Tuesday, July 27, 2010

Why observe Shabbat? (David)

"Why observe Shabbat?" seems an odd question considering the point of this blog. The obvious answer is that our reasons for observance will show in our practice.  Our practice, and our reasons will evolve over time. To put it Wittgenstein's way, the answer is to be shown, not said.  It is self-contained, in a way, a form of life.

I have a different interpretation of "Why observe Shabbat?" in mind. This interpretation relates to a question posed by Reb Zalman Shacter-Shalomi, the first Rabbi of the the Jewish Renewal movement, in his book Jewish With Feeling. Reb Zalman asks, in the final chapter, "Why Be Jewish?" He rejects Jewish triumphalism, the view that Jews are better, and Judaism is more correct, than everyone else and their religions, but that's barely notable. Many Jews, even Modern Orthodox Jews, have rejected triumphalism by buying into something similar to dual-covenant theology. That idea, I suppose, is that God made different covenants with different peoples, each of which may be valid for them. But Reb Zalman's rejection of triumphalism is different. He rejects both the relativism endorsed by dual-covenant thinkers, and their attendant tribalisms.

Only by rejecting tribalism can Reb Zalman state the question, "Why be Jewish?" in a way that can have an informative answer. The tribalist's answer is that one is Jewish because one is halachically Jewish, or underwent a halachic conversion process.  Reb Zalman doesn't give that answer.  Instead, he explains how features of Judaism, its ability to survive in the diaspora, its understanding of time, make indispensable contributions to humanity.  Part of his answer to that question is that one should be Jewish because of Shabbat.  Earlier in the book, he suggests that Shabbat forms the core of Jewish practice, especially for people who want to become more Jewish.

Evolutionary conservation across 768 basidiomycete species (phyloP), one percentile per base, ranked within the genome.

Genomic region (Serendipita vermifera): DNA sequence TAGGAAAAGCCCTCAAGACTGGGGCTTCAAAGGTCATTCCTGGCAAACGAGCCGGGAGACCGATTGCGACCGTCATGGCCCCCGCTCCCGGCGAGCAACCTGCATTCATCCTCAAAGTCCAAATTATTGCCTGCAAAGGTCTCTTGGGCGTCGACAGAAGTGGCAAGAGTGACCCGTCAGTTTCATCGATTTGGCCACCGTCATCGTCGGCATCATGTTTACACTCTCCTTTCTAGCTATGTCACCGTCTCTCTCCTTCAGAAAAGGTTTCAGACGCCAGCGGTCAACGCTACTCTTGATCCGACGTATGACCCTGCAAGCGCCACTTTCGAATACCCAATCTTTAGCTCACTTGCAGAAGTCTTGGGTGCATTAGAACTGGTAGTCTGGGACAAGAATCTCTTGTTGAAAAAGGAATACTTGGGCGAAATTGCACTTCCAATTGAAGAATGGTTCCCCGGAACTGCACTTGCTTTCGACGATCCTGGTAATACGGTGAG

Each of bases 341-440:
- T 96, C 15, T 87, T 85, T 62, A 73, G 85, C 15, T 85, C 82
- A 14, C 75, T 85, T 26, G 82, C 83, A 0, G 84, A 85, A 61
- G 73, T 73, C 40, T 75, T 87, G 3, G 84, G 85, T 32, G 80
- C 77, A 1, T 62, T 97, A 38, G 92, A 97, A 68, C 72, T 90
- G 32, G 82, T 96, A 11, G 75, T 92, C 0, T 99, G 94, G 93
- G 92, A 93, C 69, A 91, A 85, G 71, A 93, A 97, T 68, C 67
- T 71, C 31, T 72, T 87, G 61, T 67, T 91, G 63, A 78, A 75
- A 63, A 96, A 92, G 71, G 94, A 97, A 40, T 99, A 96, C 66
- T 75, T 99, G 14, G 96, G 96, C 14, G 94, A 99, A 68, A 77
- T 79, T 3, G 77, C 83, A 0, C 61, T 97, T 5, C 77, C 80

This is an instance of Plato's Euthyphro dilemma.  Does one observe Shabbat because one is Jewish, or is one Jewish because one observes Shabbat (among other things)?  I don't mean to suggest a clear answer to this question, merely that there is value in, at least provisionally, embracing the view that one is Jewish because one observes Shabbat (among other things).  Only then can we ask the second question, "Why observe Shabbat?" and consider those answers as reasons for being Jewish.

It feels to me that Shabbat is something that I need, and needs are reasons.  I defy anyone who wants to call that self-theraputic.  So what if it is?  It's a way of life.  Punk Shabbat! 

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